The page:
No, with the dramatic way Harvick took the lead on the closing laps and then held on for his first-ever Sprint Cup championship, it was much more in France’s mind.
“It might have been a grand slam in the ninth inning,” France said Monday morning on SiriusXM NASCAR Radio. “I really thought that in past times and late in the season — I go back to Tony Stewart when he not only had to beat Carl Edwards and win (2011 championship), and some other performances — I really thought whoever was going to come away with the championship was going to need a win.”
“It was amazing,” France said. “The amount of excitement and drama, watching that, even for long-time fans like myself, that has you on the edge of your seat, who’s going to do this thing. That’s the beauty of this format.”
It’s unlikely there will be any further major revisions to the format, although some minor tweak(s) may still occur once NASCAR reviews all elements of how the Chase played out in the next month or so.
Certainly, having sold-out venues at the final two tracks – Phoenix and Homestead-Miami – ended the Chase on an especially high note.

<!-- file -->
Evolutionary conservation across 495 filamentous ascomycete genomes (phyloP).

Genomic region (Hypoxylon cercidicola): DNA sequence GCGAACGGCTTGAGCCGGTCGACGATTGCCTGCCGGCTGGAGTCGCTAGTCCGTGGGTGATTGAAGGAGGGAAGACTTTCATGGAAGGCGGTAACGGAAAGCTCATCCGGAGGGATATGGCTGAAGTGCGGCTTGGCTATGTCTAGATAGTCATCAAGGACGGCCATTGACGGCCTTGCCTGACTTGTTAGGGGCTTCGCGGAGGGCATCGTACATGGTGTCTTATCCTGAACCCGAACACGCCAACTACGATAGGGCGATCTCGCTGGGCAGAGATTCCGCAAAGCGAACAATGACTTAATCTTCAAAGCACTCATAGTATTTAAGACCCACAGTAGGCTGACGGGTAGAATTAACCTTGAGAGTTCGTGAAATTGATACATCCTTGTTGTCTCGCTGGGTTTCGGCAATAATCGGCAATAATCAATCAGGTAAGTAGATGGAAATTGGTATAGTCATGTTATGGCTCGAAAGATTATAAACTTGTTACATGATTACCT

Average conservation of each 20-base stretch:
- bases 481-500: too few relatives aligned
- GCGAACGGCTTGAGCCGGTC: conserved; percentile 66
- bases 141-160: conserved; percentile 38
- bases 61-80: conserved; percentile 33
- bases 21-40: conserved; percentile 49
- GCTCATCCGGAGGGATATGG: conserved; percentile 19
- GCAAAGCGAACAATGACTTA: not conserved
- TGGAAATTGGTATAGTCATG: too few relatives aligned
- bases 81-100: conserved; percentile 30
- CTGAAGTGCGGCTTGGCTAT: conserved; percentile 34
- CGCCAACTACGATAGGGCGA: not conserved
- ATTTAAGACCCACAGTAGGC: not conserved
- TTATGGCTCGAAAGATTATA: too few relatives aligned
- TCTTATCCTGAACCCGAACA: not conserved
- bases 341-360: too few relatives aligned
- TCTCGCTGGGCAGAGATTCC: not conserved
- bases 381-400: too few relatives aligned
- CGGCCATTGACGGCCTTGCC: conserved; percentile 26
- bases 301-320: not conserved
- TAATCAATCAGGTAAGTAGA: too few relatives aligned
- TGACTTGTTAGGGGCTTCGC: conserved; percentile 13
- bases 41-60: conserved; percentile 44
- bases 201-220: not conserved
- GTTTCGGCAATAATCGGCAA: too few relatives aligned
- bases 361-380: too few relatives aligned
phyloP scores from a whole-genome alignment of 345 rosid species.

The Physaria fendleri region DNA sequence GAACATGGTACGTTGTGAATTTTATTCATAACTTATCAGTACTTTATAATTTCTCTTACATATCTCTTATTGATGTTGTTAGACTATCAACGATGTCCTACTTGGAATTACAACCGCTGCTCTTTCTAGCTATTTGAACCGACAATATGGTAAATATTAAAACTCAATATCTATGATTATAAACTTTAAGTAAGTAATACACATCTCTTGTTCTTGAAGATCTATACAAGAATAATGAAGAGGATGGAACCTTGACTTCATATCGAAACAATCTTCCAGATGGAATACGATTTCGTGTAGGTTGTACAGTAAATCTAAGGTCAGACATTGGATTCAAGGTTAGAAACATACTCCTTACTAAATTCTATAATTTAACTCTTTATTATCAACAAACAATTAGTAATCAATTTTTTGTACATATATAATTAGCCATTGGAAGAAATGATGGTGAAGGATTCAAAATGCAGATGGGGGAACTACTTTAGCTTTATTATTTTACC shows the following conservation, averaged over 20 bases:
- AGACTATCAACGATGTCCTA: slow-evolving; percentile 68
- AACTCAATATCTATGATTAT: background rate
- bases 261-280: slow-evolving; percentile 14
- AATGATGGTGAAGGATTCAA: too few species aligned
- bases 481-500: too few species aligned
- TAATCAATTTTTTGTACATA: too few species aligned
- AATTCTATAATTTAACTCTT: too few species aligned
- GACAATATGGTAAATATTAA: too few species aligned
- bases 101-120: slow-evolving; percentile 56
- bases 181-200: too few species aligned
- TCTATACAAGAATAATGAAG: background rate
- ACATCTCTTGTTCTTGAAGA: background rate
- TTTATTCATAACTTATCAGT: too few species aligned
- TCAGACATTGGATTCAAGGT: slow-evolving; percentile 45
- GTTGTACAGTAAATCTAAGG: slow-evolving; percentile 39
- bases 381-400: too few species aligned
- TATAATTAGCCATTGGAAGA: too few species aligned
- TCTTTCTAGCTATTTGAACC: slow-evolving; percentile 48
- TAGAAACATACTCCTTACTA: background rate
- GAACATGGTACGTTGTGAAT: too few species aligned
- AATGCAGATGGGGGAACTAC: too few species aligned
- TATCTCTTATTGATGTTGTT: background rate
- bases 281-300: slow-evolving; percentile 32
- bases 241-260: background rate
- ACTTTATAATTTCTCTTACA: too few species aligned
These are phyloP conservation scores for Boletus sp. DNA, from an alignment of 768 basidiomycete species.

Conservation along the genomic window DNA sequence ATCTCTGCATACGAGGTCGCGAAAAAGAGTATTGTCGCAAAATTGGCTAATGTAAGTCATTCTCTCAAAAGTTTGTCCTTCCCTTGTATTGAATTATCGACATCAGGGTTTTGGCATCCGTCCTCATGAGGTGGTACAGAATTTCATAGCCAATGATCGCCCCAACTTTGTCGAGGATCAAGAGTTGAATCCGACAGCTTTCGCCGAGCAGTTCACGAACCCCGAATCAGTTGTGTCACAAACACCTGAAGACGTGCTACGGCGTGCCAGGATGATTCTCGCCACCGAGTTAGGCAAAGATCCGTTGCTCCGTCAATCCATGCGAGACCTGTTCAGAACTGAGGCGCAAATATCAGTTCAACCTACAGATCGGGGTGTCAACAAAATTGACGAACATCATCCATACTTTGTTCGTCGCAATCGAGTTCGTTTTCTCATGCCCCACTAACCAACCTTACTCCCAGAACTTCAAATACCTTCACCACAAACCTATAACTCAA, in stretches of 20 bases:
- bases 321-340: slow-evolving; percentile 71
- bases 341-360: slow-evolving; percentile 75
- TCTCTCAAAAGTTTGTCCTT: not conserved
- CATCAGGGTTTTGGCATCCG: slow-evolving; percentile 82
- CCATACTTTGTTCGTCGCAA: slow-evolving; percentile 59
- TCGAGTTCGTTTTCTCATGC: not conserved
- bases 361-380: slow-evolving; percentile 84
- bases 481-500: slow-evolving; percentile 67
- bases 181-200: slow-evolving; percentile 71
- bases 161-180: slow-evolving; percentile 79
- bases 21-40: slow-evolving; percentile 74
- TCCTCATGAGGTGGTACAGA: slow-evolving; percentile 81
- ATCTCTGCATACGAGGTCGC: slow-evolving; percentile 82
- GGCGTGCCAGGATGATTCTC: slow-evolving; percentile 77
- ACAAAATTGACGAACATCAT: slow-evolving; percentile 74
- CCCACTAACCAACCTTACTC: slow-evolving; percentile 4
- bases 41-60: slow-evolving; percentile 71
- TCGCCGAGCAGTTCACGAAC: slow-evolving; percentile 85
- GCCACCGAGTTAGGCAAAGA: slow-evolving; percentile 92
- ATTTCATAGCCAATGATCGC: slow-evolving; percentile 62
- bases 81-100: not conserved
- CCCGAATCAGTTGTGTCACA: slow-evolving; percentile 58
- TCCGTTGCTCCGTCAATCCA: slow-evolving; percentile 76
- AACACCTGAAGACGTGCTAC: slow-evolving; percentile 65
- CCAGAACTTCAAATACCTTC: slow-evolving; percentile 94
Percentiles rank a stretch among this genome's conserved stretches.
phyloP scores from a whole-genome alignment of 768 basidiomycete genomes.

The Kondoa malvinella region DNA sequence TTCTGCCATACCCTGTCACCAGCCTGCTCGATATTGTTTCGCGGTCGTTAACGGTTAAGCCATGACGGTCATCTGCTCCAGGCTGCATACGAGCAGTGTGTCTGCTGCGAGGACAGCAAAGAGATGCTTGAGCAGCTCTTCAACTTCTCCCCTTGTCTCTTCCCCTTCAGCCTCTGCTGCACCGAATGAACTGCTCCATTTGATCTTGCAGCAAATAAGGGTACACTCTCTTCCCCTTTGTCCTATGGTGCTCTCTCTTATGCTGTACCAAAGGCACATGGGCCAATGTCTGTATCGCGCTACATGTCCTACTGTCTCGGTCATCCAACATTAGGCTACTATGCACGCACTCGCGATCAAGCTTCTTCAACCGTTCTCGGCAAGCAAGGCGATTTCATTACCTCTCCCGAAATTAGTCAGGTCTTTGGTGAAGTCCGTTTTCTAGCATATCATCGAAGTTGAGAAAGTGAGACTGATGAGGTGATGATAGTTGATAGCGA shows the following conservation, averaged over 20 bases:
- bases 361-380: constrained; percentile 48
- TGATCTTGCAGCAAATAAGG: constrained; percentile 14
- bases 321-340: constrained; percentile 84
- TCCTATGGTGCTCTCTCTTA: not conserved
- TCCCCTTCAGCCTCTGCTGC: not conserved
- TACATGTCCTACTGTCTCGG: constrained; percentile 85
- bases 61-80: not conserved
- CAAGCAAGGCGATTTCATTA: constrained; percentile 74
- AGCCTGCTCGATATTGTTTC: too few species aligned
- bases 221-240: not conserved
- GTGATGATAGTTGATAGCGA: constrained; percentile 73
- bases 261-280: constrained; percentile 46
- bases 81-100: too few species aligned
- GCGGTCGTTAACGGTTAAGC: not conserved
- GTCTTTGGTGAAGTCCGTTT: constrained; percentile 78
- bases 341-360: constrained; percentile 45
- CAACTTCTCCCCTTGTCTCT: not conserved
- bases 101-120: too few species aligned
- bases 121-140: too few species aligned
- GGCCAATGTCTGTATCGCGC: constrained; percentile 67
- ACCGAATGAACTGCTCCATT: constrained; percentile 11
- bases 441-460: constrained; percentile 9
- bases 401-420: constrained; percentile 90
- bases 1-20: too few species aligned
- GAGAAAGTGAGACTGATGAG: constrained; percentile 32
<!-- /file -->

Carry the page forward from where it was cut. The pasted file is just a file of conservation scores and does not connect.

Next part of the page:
And then with Harvick’s dramatic push to the front, the race win and ultimately the championship, France and NASCAR look forward to more of the same kind of excitement and drama in subsequent editions of the Chase to come.
“As we go down the road, that’s going to be the Chase,” France said. “If you go back through (this year’s edition of) the Chase, there were plenty of big moments where teams stepped up to move on – (Brad) Keselowski when he had to do it at Talladega, for example.
“I think the teams like that environment. I know it’s stressful for them, but at the end of the day, they get excited and elevated themselves.”